“I just want to find something to eat. Anything: hot dog, sandwich, crust of bread… there’s got to be a way to get something to eat around here!”

These were the thoughts running through my head as I bumbled around the streets on my first lunchtime in Plovdiv. As my company has a large office there I visited the city for a week last month and, as I was finding on this now infamous lunch break, I was woefully out of my depth communication-wise.

I like many of us have grown up in an English speaking country – a kid of one of the spoilt nations that enjoys the luxury of other countries rushing to accommodate our language needs. I’ve also travelled widely learning Spanish and basic French and German so I don’t think I have ever been anywhere where I was completely incapable of making myself understood until this Bulgarian trip.

Entertainment during the Ryanair flight ;)

Entertainment during the Ryanair flight 😉

I flew into Plovdiv from London Stansted on an ever glorious Ryanair flight, landed late at night in foggy weather then crashed out straight away at my hotel (the Ramada Trimontium – think Grand Budapest but even more deserted). Walking into the office the next morning was my first real glimpse at this new country and I was really excited to explore! My morning was filled with meeting the teams and learning the layout of the new office. Everyone was incredibly warm and welcoming. When lunchtime came around several people invited me to join them but, as I was in the middle of a task, I naively declined saying I would pop out to get a sandwich later.

Wow, that was an error.

I knew I couldn’t speak Bulgarian and that, in the area near the office, it shouldn’t be expected for everyone to speak English however I hadn’t remotely anticipated just how hard it could be to make yourself understood when you don’t even share a common alphabet. After discarding a few sit-down restaurants and getting thoroughly confused in a cake shop (they had large pictures of sandwiches in the window but apparently only sold cheesecake… go figure) I found a large square with several food trucks, each bearing large pictures of the food they sold. Huzzah, I thought, I can just point to what I want! However even with this seemingly foolproof plan the server had to yell loudly at the queue until some kind Samaritan stepped forward and translated my order for me.

Negotiating the lunch menu...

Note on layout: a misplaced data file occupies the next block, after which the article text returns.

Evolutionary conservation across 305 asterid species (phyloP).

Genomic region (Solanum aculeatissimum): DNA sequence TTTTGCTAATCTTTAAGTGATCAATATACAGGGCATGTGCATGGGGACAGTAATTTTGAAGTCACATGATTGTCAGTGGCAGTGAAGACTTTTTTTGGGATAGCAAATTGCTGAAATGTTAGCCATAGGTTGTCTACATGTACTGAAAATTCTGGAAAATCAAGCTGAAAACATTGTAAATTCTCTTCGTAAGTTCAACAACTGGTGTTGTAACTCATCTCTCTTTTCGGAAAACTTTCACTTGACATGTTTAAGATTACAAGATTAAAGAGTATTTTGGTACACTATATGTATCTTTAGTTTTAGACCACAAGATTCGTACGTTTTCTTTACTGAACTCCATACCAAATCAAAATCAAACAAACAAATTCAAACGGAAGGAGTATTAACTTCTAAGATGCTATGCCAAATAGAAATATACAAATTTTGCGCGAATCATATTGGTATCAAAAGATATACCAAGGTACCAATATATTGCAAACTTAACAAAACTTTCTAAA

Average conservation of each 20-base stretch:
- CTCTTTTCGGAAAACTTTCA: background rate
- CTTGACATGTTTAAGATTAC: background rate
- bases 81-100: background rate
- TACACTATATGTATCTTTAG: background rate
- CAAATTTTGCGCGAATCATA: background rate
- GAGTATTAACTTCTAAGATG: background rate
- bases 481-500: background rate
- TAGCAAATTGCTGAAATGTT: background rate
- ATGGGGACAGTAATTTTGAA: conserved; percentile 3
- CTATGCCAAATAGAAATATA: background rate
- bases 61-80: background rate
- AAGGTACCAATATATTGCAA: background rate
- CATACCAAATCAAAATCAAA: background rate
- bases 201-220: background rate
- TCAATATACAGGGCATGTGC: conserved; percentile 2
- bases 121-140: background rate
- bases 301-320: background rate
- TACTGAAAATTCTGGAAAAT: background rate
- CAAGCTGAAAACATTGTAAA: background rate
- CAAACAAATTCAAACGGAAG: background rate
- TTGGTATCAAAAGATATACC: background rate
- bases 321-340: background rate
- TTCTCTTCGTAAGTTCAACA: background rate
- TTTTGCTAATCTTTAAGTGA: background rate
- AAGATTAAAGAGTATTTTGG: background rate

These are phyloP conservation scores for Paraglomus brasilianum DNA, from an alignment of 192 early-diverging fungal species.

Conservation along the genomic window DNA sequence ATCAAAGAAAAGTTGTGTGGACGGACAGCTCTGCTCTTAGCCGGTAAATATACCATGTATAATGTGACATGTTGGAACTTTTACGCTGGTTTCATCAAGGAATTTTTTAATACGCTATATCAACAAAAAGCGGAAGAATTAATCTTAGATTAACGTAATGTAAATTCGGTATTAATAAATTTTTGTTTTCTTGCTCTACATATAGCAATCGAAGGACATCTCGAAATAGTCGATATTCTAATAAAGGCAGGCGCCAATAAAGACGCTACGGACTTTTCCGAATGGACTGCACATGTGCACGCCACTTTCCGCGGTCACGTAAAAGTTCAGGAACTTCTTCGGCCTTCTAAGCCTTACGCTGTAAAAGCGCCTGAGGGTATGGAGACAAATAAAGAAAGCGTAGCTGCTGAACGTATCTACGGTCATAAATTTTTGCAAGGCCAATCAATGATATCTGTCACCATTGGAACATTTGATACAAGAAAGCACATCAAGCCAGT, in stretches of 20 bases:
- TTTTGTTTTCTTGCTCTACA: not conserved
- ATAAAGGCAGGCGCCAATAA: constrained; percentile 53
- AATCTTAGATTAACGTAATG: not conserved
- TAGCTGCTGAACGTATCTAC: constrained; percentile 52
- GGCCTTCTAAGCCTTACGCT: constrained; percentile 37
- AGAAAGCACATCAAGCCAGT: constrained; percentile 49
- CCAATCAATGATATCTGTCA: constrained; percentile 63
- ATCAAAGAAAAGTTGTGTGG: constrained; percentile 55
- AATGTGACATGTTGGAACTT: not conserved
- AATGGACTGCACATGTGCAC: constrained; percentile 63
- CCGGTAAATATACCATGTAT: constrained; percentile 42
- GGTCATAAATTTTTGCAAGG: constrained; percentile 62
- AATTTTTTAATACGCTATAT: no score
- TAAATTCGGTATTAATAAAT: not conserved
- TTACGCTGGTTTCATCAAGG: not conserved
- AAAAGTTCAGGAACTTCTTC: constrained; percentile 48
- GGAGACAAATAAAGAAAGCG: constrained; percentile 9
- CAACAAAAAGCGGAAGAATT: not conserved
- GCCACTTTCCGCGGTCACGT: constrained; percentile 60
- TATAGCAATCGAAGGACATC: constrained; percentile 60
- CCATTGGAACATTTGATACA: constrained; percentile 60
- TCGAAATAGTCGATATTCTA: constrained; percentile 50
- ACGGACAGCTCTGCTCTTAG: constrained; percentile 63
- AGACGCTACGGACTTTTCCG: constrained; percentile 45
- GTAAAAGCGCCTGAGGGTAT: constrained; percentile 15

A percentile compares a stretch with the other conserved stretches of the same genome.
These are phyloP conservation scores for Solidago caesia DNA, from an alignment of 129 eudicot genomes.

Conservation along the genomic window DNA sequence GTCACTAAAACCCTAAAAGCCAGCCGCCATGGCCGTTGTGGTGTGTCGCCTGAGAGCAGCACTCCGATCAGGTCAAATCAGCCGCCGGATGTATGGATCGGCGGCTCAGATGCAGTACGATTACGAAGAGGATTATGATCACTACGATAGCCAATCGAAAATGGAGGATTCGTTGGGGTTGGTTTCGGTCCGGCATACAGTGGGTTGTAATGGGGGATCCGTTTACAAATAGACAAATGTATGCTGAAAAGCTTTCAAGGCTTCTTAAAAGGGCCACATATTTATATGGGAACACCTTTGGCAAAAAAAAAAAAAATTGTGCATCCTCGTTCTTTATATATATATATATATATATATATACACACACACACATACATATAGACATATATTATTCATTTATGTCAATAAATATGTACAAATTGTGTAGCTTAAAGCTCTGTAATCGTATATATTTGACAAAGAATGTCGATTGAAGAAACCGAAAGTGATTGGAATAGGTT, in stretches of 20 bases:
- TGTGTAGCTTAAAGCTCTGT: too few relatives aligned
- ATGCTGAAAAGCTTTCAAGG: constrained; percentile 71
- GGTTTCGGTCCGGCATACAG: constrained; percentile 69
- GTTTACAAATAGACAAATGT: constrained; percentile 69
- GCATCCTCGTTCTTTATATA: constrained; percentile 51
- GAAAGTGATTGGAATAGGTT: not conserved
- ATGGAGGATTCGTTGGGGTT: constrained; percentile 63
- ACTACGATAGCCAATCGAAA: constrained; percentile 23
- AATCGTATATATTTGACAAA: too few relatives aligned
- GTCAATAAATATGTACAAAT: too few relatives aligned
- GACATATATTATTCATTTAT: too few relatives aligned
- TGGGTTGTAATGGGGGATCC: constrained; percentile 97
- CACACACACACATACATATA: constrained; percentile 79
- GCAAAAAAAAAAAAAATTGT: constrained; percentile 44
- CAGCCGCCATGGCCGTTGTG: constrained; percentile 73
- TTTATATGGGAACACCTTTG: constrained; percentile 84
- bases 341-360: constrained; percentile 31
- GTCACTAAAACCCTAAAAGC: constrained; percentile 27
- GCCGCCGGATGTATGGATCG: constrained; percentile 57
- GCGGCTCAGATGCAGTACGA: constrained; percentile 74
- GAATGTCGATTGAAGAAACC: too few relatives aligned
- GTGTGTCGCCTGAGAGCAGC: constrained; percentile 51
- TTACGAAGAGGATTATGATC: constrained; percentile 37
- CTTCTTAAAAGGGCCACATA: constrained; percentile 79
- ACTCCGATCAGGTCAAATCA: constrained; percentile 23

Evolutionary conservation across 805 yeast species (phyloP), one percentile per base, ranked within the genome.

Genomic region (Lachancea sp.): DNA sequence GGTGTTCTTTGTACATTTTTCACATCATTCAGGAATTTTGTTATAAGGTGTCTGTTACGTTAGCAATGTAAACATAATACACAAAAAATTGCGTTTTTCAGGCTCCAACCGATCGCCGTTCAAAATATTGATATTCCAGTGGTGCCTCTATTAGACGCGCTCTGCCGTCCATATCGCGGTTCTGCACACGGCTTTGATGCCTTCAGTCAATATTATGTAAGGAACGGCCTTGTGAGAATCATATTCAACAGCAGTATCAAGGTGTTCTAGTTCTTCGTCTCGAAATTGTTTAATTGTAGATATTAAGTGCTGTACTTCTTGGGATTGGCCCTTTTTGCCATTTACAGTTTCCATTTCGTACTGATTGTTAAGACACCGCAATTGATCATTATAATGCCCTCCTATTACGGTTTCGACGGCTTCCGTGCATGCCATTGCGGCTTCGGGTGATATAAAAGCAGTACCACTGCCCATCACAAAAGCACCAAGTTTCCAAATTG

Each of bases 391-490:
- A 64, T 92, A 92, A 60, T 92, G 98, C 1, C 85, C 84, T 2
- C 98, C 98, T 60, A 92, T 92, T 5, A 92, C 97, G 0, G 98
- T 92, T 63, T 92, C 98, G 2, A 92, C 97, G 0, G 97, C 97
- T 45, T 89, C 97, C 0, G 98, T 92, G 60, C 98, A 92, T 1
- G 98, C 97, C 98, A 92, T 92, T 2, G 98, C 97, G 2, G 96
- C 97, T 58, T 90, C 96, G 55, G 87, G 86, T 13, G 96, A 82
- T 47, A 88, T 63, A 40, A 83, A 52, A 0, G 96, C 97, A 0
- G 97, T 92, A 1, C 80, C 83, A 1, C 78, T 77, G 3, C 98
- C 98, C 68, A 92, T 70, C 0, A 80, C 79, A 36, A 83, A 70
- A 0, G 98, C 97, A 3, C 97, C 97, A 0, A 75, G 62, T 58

Negotiating the lunch menu…

Needless to say, I made sure I had a lunch buddy every day after this.

After this bumpy start the rest of my week in Plovdiv was more or less wonderful. The team in that office are truly amazing – much like every other Bulgarian person I’ve met before or since they are warm and kind and will go out of their way to help you out. The weather continued to be a little grey and drizzly however this couldn’t dampen the spirit in this really fascinating city.

Making myself at home in our BG office.

Making myself at home in our BG office.

One evening we went out for dinner at a local favourite, The Ale House. Now if you’re a beer fan this is the place for you, a restaurant with a beer tap at every table so you can pour your own plus amazing food including veal ribs, mustard mash, home-made crisps and, my favourite, cornflake chicken with yoghurt dip.

The Ale House, Plovdiv

The Ale House, Plovdiv

On my last day I managed to arrange to go into the office a little late so that I could take a few hours to check out the city centre before I left. Plovdiv is a really ancient city and so while it has many of the modern features you would expect to find anywhere else in Europe you will also find a gorgeous old town with cobbled streets and Roman ruins going back to the 1st Century. On my self-guided tour I walked around these areas with my favourite highlight being the stunning Roman amphitheatre, although the mosque in the city centre is also very impressive.

Roman Ampitheatre

Roman Amphitheatre

Friday night I was taking a late flight back to the UK but I did have time for one last Plovdiv special before heading for the plane: Happy Bar & Grill. Wow, this was an interesting one but right now I’m not sure if it was for good or bad. Happy is a Bulgarian chain, similar to a TGI Friday’s only with even more menu options If you were concerned about the lack of Anglo-American comforts you’ll find them all right here. The spinach fritters in this place do make it all worth it. I’d take several bags of them home if they’d let me!

All in all, Plovdiv was a wonderful surprise of an experience – I’m taking a phrase book next time though!

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